Friday, November 30, 2012

Homemade Ricotta

The concept of making my own cheese always made me uneasy.  Cheese is aged in dark caves in France, not made on my kitchen counter!  However, recently I've seen a few references to "house-made ricotta" on restaurant menus, and even heard a chef reference how she always makes her own ricotta at home.

When I was planning my Thanksgiving weekend food extravaganza, I suddenly seemed inspired to at least look into making my own creamy delicious ricotta, if it was really as easy as it sounded.  And you know what I found?  It's is easier than it sounds.  In fact, I'm still blown away that I made something so creamy and delicious with such little effort.


Rich Homemade Ricotta
recipe from Smitten Kitchen


3 cups whole milk
1 cup heavy cream
1/2 teaspoon coarse sea salt
3 tablespoons freshly squeezed lemon juice


Candy or deep-fry thermometer
Large mesh strainer
(I ended up buying the cheesecloth and strainers online through Amazon as linked to above).

Pour the milk, cream and salt into a 3-quart nonreactive saucepan. Attach a candy or deep-fry thermometer. Heat the milk to 190°F, stirring it frequently to keep it from scorching on the bottom. Remove from heat and add the lemon juice, then stir it once or twice, gently and slowly. Let the pot sit undisturbed for 5 minutes.

Line a large mesh strainer with 3 layers of cheesecloth and place it over a large bowl (to catch the whey). Pour the curds and whey into the mesh strainer and let the curds strain for two hours.  Discard the whey (liquid in the bowl), or, if you’re one of those crafty people who use it for other things, of course, save it.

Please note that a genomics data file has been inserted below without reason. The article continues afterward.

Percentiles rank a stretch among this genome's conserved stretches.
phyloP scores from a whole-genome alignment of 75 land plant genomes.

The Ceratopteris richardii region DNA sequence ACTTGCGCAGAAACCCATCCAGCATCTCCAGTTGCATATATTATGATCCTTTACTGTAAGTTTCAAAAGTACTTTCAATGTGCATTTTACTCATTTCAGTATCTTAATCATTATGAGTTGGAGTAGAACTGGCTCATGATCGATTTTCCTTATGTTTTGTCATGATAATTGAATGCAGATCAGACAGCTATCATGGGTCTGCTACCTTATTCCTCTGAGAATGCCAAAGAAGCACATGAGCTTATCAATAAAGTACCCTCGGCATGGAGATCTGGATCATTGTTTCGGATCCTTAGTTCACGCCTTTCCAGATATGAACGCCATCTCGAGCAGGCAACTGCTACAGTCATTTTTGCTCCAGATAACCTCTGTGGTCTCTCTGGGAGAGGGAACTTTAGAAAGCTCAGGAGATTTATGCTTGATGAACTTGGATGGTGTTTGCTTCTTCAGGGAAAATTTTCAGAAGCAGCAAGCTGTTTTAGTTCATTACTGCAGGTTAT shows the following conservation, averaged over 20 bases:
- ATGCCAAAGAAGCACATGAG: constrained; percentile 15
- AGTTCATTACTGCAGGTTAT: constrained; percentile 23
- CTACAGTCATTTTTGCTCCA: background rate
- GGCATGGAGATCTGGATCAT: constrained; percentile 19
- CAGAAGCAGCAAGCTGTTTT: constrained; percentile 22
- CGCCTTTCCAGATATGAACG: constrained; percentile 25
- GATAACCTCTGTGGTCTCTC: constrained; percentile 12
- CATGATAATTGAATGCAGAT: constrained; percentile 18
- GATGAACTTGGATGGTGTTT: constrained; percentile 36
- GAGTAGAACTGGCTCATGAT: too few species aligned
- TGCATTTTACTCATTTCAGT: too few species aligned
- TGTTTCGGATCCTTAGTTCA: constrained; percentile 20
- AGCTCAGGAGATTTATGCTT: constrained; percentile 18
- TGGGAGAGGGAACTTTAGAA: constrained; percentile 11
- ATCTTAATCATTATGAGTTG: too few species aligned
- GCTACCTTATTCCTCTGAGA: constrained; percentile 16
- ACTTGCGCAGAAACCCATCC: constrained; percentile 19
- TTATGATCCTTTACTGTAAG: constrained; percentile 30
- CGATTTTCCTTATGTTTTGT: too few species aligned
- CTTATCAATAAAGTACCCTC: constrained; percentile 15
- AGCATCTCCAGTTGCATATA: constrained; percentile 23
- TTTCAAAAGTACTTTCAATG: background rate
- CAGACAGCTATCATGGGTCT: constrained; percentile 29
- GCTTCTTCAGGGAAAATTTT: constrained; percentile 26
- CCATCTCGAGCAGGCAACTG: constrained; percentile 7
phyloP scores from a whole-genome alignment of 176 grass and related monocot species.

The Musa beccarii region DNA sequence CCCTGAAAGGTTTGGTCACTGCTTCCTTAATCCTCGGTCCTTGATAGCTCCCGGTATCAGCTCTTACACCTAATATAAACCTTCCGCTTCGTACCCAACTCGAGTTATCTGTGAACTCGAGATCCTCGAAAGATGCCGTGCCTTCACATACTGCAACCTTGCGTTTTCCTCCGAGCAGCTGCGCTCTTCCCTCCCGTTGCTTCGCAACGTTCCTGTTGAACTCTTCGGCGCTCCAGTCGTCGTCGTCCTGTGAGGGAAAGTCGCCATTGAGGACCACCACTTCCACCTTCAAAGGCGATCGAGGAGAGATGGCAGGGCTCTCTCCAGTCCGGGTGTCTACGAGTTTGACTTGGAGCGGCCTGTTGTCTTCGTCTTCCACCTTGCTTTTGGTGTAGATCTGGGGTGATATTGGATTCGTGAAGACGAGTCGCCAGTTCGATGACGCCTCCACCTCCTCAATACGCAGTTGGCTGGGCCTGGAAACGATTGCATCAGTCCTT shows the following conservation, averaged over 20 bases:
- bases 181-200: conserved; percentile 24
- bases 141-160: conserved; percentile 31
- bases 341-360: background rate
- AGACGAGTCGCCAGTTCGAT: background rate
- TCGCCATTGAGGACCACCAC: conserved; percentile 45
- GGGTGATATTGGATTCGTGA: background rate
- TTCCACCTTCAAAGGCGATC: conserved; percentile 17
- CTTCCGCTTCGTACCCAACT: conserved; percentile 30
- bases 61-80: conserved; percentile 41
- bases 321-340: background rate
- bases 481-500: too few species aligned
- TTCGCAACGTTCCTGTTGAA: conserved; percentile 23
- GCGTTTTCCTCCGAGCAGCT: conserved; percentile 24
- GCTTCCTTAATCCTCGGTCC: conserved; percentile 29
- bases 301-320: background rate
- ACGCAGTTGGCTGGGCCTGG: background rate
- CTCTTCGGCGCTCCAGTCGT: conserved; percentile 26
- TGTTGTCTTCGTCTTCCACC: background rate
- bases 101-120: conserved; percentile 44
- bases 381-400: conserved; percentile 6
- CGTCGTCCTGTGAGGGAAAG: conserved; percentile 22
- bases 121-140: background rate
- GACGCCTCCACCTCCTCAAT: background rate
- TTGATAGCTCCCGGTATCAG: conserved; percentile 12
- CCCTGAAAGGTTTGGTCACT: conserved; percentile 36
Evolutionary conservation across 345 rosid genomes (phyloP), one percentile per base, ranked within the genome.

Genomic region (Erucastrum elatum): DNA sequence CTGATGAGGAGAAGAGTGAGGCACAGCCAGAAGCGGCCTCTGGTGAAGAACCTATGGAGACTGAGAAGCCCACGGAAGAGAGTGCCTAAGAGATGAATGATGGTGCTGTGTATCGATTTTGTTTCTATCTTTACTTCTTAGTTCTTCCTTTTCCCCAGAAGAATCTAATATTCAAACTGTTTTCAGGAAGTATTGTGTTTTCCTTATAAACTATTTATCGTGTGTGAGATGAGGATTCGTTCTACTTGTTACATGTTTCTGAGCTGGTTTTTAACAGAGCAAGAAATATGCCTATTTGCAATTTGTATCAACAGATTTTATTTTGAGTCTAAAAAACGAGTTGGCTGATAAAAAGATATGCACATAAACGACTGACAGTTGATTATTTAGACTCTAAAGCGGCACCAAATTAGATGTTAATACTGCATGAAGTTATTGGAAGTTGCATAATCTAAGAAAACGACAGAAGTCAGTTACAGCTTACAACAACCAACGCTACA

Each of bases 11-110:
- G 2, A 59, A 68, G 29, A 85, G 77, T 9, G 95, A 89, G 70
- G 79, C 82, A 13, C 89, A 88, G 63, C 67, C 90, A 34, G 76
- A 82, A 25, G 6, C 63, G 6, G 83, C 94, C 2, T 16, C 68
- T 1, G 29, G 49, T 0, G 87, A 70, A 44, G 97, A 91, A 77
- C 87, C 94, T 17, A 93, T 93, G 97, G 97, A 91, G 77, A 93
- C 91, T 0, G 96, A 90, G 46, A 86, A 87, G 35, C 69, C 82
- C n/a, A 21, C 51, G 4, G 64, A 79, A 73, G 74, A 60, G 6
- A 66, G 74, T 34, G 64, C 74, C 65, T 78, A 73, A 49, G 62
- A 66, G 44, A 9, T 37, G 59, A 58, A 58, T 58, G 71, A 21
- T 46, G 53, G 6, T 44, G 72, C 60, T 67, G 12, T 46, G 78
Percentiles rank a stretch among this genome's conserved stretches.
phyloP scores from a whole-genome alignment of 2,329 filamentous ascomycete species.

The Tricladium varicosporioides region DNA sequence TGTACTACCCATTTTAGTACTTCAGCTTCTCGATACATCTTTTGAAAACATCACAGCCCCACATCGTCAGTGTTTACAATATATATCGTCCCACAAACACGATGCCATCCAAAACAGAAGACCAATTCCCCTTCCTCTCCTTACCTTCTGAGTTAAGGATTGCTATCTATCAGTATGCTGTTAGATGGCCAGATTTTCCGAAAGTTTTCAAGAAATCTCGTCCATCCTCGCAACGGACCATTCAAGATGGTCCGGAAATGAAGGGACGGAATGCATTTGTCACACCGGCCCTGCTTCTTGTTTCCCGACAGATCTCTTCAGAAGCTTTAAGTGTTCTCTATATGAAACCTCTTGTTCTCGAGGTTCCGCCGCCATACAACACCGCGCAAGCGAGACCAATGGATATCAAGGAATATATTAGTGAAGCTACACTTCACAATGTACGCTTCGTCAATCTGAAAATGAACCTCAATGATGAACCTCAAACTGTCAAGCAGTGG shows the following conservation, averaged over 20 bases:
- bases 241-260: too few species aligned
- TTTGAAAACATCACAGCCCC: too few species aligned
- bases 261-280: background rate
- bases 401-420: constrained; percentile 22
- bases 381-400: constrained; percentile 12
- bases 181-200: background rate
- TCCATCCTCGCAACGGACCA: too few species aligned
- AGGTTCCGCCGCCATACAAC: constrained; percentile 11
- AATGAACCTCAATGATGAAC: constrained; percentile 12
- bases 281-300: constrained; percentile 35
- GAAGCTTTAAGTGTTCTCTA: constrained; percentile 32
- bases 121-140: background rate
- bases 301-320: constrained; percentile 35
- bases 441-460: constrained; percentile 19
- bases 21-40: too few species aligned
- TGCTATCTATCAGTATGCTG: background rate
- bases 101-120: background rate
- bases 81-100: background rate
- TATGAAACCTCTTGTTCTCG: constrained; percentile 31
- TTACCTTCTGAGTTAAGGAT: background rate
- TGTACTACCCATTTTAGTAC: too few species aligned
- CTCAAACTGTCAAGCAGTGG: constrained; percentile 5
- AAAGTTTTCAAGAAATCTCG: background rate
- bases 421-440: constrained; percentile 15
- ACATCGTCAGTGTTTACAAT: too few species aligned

Eat the ricotta right away or transfer it to an airtight container and refrigerate until ready to use.


For my Thanksgiving appetizers, I decided to make two types of crostinis: ricotta with roasted beets and arugula, and ricotta with tomatoes and basil.  In both cases, I toasted some fresh baguette slices, then rubbed them with garlic cloves before spreading the ricotta on top.  With the roasted beet crostinis, I roasted the beets ahead of time, diced and chilled them in the fridge, and then assembled and finished with a sprinkle of black pepper and a light drizzle of olive oil.  For the tomato crositinis, I simply halved some beautiful multi-colored small tomatoes and finished with a pinch of coarse sea salt and of course another drizzle of olive oil.

What I loved about this ricotta recipe, compared with others I looked up, is that it uses lemon juice instead of other acids like vinegar.  You could definitely taste a very, very faint touch of lemon, which I thought really took the flavor to a whole different level.

Give it a try!

Served with Caramelized Onion Dip (and veggies) and Crunchy Roasted Chickpeas.

1 comment:

  1. This looks so good. I am Italian and I've never tried making my own. Go figure! I will try this!